Monday, March 3, 2008

Contracting Obama

For years, Blackwater USA, a private security company based in North Carolina, has been the target of wide-ranging criticism and a source of contention surrounding the flailing US effort to stabilize Iraq. The September 2007 killing of 17 civilians in al Nisour square in Baghdad is but one of the more recent and well-publicized incidents, but there have been plenty of others. These include standoffs with Iraqi police and shootings of Interior Ministry employees.

Yet, for all of their stirring things up, Blackwater remains completely unimpeded by any law or the slightest regulation. In fact there are no official statistics on the number of contractors currently in Iraq, what companies are there, or even what the use of the contractors is costing the government. Deaths of these contractors are not included in the official war casualty statistics, either.

While members of the US military are bound by US law (as well as International law depending on the administration at the time), private contractors like Blackwater, DynCorp, and Triple Canopy are not. Amidst the furor surrounding Nisour, when the Iraqi government threatened to ban Blackwater permanently, the State Department even saw fit to grant immunity to guards involved in the shootings, though its authority to do so was dubious at best.

WASHINGTON, Oct. 29 — State Department investigators offered Blackwater USA security guards immunity during an inquiry into last month’s deadly shooting of 17 Iraqis in Baghdad — a potentially serious investigative misstep that could complicate efforts to prosecute the company’s employees involved in the episode, government officials said Monday.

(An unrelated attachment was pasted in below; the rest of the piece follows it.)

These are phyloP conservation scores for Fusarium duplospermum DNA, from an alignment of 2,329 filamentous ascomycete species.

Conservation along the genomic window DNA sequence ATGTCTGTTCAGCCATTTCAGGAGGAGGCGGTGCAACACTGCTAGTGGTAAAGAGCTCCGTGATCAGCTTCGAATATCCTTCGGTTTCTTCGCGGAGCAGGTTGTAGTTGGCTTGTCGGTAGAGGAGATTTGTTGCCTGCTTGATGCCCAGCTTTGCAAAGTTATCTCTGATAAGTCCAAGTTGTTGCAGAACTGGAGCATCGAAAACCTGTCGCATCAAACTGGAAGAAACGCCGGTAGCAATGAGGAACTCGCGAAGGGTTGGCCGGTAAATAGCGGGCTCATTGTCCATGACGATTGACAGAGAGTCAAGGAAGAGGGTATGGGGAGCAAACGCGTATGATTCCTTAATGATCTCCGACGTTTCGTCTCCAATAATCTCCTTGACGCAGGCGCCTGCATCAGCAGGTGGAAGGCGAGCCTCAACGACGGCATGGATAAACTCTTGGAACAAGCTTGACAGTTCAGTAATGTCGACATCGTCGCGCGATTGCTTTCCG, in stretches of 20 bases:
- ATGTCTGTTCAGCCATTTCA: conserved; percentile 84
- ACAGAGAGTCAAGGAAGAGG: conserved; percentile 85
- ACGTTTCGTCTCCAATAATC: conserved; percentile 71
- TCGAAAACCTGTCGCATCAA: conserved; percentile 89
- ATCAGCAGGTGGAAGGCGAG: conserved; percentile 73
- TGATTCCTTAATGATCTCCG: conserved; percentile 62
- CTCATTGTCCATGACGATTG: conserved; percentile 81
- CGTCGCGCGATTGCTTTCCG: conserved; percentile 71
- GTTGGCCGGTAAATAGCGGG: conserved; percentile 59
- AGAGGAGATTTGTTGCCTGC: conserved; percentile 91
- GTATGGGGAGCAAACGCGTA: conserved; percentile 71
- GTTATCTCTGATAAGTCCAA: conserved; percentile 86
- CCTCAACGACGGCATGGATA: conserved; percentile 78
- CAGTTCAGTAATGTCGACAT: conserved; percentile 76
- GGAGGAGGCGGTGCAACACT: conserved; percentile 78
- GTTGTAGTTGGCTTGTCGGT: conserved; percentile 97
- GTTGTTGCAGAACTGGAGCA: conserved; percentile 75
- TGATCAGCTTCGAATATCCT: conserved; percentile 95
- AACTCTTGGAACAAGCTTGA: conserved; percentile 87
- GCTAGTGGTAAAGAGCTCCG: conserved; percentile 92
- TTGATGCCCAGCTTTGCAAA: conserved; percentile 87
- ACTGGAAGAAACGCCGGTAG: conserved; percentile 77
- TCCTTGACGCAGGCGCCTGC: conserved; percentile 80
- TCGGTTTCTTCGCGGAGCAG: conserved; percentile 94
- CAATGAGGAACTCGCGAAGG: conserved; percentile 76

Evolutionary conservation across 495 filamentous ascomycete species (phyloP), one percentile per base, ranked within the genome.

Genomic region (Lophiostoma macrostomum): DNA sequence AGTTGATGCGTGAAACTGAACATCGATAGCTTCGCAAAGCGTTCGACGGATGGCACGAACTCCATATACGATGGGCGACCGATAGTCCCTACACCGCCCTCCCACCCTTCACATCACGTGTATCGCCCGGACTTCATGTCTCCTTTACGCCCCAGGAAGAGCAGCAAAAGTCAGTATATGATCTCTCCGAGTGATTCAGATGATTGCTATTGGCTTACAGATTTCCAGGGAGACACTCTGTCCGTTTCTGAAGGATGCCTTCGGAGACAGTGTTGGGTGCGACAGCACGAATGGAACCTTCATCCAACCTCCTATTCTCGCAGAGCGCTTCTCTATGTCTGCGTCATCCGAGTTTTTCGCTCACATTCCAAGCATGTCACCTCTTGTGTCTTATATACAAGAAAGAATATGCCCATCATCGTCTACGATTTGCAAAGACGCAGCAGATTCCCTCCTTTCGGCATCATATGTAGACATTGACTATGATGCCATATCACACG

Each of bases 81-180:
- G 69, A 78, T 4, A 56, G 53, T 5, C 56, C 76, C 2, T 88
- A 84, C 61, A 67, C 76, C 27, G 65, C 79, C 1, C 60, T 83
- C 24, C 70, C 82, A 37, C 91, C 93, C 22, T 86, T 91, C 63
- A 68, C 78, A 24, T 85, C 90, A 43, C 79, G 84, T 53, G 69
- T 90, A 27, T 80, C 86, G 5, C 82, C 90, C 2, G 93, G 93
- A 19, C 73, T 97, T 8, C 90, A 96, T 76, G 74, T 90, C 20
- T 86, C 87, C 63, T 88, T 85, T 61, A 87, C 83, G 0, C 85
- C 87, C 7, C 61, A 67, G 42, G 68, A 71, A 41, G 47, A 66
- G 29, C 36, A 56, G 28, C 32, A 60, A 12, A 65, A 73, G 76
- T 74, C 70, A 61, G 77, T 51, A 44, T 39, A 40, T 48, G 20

The State Department investigators from the agency’s investigative arm, the Bureau of Diplomatic Security, offered the immunity grants even though they did not have the authority to do so, the officials said. Prosecutors at the Justice Department, who do have such authority, had no advance knowledge of the arrangement, they added.

-The New York Times

Enter Barack Obama. Fanfare, celestial choirs and all. For all of his emphasis on his opposition to the war and promise of a quick withdrawal, there has been very little discussion in the primaries about the specifics of one of the most prominent planks in his platform. (Scrutiny of policy has been lacking in general, really.) That is, until Jeremy Scahill released this article and subsequently discussed it on DemocracyNow! last week.

Obama, it seems, will more than likely keep a contingent force of private contractors in Iraq to protect US diplomats and the new embassy, which is expected to sustain upwards of 1500 personnel and be the largest embassy in history. As Scahill indicates, Obama's promise to quickly bring US military personnel home from Iraq or transfer them to Afghanistan does not eradicate the need to protect the diplomats and other personnel left behind in the Green Zone, and the void will almost certainly be filled with Blackwater and other private contractors employed by the State Department.

(Note: In Scahill's analysis, Clinton would have a similar policy, but she has since come out and said she would ban the use of contractors, most likely in reaction to the article in question. Also, Obama has staked out a foreign policy position he proposes is a large diversion from Clinton's, making his use of contractors more of a focal point.)

From Scahill's conversation with Amy Goodman, as he discusses Clinton's and Obama's policies: